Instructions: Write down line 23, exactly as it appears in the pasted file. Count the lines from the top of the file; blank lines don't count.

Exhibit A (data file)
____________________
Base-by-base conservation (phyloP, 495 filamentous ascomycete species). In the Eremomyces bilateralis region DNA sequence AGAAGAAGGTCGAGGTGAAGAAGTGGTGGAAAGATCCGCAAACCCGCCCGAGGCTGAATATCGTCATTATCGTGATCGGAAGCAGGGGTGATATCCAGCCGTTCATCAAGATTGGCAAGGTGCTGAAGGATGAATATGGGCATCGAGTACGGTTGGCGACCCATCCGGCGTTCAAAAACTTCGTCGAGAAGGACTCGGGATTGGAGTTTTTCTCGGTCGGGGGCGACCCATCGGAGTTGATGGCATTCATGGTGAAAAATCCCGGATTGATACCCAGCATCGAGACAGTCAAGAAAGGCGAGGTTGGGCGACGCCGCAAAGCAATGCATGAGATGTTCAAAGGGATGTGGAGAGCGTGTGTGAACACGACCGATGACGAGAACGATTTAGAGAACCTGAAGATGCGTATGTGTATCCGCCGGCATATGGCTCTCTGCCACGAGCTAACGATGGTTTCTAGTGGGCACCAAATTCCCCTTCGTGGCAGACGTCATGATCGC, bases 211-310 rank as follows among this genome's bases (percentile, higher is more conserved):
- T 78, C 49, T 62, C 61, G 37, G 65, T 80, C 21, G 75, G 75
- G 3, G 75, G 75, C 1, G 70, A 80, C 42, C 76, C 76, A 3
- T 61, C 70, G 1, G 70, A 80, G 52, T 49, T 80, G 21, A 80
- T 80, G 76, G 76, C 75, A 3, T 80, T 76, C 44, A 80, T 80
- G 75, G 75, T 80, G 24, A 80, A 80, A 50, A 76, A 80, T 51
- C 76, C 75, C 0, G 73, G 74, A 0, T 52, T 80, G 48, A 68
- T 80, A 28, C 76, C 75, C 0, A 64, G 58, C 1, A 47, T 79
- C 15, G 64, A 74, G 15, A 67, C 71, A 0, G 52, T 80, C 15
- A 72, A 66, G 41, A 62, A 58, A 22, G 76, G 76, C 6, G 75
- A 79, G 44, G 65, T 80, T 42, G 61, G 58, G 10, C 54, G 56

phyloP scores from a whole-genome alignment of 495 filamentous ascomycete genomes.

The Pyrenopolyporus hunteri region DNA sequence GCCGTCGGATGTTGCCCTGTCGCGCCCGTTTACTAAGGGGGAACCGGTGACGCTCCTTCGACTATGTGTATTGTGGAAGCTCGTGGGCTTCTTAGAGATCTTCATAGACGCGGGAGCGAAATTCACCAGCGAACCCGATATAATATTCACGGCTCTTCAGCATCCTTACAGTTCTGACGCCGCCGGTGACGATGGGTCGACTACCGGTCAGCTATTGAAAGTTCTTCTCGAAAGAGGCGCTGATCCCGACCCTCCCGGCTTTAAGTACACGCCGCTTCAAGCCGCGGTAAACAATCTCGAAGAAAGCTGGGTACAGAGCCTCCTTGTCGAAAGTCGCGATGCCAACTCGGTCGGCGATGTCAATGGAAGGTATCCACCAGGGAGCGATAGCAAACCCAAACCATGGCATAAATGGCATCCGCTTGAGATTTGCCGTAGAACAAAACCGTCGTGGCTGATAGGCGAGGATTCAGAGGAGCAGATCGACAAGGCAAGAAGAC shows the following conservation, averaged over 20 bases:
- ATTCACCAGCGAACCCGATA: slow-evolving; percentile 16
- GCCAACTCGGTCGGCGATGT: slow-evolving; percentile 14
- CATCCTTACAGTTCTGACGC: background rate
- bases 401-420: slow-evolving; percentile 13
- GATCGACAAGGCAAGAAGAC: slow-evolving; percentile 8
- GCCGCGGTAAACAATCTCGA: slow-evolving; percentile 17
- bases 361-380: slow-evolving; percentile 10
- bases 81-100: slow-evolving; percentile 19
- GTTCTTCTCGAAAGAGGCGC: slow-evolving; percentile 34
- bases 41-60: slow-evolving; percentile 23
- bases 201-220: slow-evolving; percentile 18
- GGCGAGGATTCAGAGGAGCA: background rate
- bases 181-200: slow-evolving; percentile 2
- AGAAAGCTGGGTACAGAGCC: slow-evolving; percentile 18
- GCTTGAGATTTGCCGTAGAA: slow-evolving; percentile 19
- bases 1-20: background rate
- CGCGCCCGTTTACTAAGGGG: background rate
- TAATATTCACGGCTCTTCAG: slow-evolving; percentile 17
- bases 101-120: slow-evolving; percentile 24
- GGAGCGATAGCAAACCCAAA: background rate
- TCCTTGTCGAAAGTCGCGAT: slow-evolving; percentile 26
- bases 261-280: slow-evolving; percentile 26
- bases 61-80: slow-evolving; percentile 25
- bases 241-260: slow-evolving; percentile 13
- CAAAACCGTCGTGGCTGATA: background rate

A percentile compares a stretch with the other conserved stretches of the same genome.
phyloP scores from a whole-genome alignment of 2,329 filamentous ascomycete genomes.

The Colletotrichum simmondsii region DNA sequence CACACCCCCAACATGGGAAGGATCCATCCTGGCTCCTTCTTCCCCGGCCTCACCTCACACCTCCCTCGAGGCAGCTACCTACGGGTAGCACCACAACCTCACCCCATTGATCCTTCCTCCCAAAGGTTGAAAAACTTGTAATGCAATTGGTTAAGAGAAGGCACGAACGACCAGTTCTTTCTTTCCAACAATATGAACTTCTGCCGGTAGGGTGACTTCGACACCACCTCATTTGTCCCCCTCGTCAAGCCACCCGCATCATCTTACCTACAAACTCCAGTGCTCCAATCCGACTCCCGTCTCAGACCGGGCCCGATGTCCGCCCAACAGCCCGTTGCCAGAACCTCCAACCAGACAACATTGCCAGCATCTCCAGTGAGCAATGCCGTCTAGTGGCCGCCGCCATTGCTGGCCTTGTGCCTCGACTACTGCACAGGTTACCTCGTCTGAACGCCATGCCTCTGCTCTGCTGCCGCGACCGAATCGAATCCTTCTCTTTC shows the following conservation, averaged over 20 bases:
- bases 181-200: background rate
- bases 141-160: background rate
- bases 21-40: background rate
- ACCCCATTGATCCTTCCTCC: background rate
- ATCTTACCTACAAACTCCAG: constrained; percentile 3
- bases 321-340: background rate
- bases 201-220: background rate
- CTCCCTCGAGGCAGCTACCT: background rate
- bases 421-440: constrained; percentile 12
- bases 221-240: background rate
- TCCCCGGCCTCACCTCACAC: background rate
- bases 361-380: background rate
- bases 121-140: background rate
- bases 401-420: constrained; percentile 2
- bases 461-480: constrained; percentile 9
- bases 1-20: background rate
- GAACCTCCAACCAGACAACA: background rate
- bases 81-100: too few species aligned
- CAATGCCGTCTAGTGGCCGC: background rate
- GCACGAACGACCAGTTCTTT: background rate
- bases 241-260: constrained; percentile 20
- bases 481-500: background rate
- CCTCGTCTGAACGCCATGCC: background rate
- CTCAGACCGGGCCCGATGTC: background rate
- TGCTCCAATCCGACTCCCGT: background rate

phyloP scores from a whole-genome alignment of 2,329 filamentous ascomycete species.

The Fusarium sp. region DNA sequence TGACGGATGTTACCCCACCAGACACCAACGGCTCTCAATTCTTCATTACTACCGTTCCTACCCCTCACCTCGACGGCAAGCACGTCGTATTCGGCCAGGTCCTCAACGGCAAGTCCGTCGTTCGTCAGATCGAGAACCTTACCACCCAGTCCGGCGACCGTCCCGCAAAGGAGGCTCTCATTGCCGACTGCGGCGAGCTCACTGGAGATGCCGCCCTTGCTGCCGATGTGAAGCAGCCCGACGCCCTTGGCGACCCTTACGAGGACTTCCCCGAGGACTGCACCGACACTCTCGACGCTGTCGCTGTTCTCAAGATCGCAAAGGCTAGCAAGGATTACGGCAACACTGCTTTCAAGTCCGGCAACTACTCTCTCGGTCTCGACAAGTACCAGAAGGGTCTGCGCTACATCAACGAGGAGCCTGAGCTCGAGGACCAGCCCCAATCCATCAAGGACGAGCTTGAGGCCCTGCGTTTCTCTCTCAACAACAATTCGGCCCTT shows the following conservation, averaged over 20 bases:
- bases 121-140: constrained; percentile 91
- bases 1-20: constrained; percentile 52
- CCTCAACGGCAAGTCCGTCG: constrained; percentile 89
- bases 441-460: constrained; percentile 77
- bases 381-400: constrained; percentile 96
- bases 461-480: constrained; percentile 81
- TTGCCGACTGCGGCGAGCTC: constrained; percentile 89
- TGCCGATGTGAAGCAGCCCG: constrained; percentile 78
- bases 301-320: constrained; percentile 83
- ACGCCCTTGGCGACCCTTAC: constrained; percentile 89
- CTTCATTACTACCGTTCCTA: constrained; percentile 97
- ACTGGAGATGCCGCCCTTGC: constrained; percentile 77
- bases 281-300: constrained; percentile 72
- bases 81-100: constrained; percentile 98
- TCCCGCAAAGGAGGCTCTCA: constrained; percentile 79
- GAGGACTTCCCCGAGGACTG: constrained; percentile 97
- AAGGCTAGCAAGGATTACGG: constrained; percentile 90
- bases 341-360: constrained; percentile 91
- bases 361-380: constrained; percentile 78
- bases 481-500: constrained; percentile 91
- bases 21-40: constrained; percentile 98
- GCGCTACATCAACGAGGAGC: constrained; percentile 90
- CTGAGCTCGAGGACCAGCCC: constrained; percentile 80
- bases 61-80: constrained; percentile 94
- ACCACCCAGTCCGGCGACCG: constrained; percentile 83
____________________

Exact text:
- bases 41-60: slow-evolving; percentile 23